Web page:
"C'mon, couldn't you at least think about getting a dog?" Ten-year-old brother, Nathan asked Mom. So far, Nathan had asked Mom that question thirty-nine times ever since his best friend told him about his cocker spaniel.

"No no and NO!" Mom replied sharply. "And that ends that. . . ." trying to reflect on an example in her flavor she added, "beside you already have pets, you have an ant farm. Sounds like enough pets to me."

Their conversation stopped as the doorbell ringing interrupted. And since Nathan and Mom continued their heated discussion, I chose to answer the door before Mom yelled at me to do it.

I yanked open the front door, next to the door down to the laboratory/weight-lifting room/basement.

At that second, I felt as if I had stumbled into the Twilight Zone. My reason for thinking that lay on the doorstep. There in a woven basket, nestled in several blankets, a darling little golden retriever puppy, whimpered in the darkness.

I hurried into the living room, where Mom had about finished up their argument by grounding Nathan.

It took Mom time to pull away from Nathan. Yet, eventually, Mom and Nathan came with me to the door. Mom went ballistic when she laid her eyes on the puppy. Mom glared at Nathan.

"Mister, how irresponsible of you!" Mom bellowed in anger. "Honestly, bringing a dog here after what I told you!"

Mom grabbed the teeny little puppy and scowled at it. Then something weird occurred. Mom's eyes of rage transformed into eyes of compassion. Then, her compassionate face grew pale and emotionless.

"Perhaps," Mom began in a dry voice. "We . . . can . . . keep . . . It. Watch . . . Nathan . . . Hal. I'll . . . go . . . get . . . dog . . . food . . . for . . . her."

As Mom walked out the door, she left Nathan and me with several questions. Like this one: What had happened to my real Mom?

Real Mom. I savored those words. Without her, I'd have no more real parents.

My mind drifted back to simpler times. Once, real Dad took me down to the weight lifting room and laboratory and taught me reality. I could do the bookworm routine and lift weights without having to seem unreal, he said. It sounded weird, though, what would all the other kids think. Beware the eyes of judgment, he would say, they see only what serves them and ignore the rest, he always said.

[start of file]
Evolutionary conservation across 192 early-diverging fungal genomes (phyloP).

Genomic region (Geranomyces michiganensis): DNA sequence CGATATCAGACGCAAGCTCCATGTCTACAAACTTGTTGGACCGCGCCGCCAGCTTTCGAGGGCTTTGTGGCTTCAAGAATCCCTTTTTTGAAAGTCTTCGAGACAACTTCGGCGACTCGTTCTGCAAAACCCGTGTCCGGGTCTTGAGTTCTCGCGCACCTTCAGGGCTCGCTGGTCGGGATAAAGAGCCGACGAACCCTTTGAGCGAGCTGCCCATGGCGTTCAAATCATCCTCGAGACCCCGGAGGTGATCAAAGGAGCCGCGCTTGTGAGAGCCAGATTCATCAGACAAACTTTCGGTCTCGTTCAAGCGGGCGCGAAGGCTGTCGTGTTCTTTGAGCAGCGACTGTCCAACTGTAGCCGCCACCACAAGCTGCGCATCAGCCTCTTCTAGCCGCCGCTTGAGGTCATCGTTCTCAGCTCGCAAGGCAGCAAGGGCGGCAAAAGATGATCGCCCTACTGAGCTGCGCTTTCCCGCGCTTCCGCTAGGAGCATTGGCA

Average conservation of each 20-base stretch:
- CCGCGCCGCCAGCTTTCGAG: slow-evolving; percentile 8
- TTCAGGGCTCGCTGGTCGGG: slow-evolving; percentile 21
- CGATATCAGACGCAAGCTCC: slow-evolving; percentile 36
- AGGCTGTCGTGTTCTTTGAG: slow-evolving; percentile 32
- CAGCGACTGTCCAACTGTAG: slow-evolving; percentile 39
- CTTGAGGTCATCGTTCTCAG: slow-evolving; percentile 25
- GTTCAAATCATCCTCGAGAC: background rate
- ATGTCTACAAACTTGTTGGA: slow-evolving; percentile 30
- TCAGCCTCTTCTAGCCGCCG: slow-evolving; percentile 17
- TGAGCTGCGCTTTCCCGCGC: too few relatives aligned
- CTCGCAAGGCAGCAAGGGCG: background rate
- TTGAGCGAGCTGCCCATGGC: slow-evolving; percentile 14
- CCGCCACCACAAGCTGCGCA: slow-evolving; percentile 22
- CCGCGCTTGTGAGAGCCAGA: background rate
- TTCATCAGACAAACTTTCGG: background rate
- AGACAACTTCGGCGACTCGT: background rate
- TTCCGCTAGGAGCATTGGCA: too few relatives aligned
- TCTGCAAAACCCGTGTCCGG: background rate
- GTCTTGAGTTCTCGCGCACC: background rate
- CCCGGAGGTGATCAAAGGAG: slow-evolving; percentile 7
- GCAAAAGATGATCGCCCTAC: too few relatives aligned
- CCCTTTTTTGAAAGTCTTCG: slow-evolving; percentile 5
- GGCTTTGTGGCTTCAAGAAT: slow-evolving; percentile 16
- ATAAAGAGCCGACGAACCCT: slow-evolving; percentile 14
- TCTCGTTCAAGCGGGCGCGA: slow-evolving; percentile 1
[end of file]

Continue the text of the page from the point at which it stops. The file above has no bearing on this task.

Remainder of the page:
With all his insight, my father never realized his advice could not solve all problems. Though the doctors all agreed on one thing. In all their years dealing with cancer patients, they had never met a man more at peace with death than his father.

My head felt heavy. Mom hadn't come home yet. What better time for a Saturday night sleeping?

Zzzzzzzzzzzzz! Zzzzz! Zzz! I awoke to a hissing sound during the night. It sounded like air hissing out of tire. I sprung out of bed to investigate the noise, armed with a baseball bat.

It came from Nathan's room.

I felt terrified out of my wits about what the sound could mean. Still, I somehow managed to muster up the courage to reach for the doorknob. I closed my eyes tightly and twisted the knob. Halfway, I realize I no longer needed to twist the doorknob. The door bursted wide open all by itself.

Nathan stood like a child learning to walk. Unfortunately, this Nathan felt different from the one I knew. This Nathan's appearance formed a wicked glare that stretched his inelastic face. And his eyes bulged and glowed an infernal blood-red. As If testing something he spliced a gash in himself. It healed over as soon as I noticed the blood.

"You should have stayed asleep," Nathan croaked, grimly. "I grow tired of these games myself actually. Should've invaded your mother when I had the chance, single-bodied earth-parasite!"

"Come on, Nathan, stop messing around?" I tightened my grip on the baseball bat. "And why did you call me 'single-bodied earth-parasite'? I don't found that funny."

My voice trailed off as I gazed at what Nathan tossed in front of me. The golden retriever puppy fell lifeless as a rag doll to the floor. "Soul Leaper know only conquest!!! Take her life/body and now this one I did. I need take a new body. This body and mind reeks of weakness."

Then I realized the idea behind this gross mockery of nature. In this Sci-Fi movie I once saw, there an alien thrived by leaping from body to body. It must have gone from the puppy to Nathan able to heal instantaneously from even death itself. I threw to the baseball bat aside. This would not help, it might not even slow him down.

Nathan went behind me and I turned to him. Fixing a mind-numbing gaze of me, transparent red tentacles blasted out of Nathan's eyes and into mine. Without warning, a sharp pain shot down and forth down the back. Memories began popped up into my mind rapidly. Kind of like all my thoughts fast-forwarded like a tape.

As my life flashed before my eyes, the image of my father emerged from deep within. "Beware the eyes of judgment. They see only what serves them and ignore the rest." As the vision ended, my whole body seemed entirely paralyzed. Next, I heard that familiar high-pitched noise.

"Pathetic human, you cannot fight me, I've already won."

I backed into Nathan's room. Nathan's ant tank plunged to the ground. With all my might, I tossed some ants into the air. An ant fell into the red tentacle of energy, a ripple of crimson light flashed against the walls. Nathan collapsed, his heartbeat echoing across the room.

The Soul Leapers merged completely with the ant's mind, unable to control his ability to Leap effectively. Mom returned home, not knowing why she spent the night driving in circles. Darryl remembered everything and told nothing. The dog died and reported him as an unhealthy stray. Nearly taken by a Soul Leaper, I can now see them. And I see them everywhere.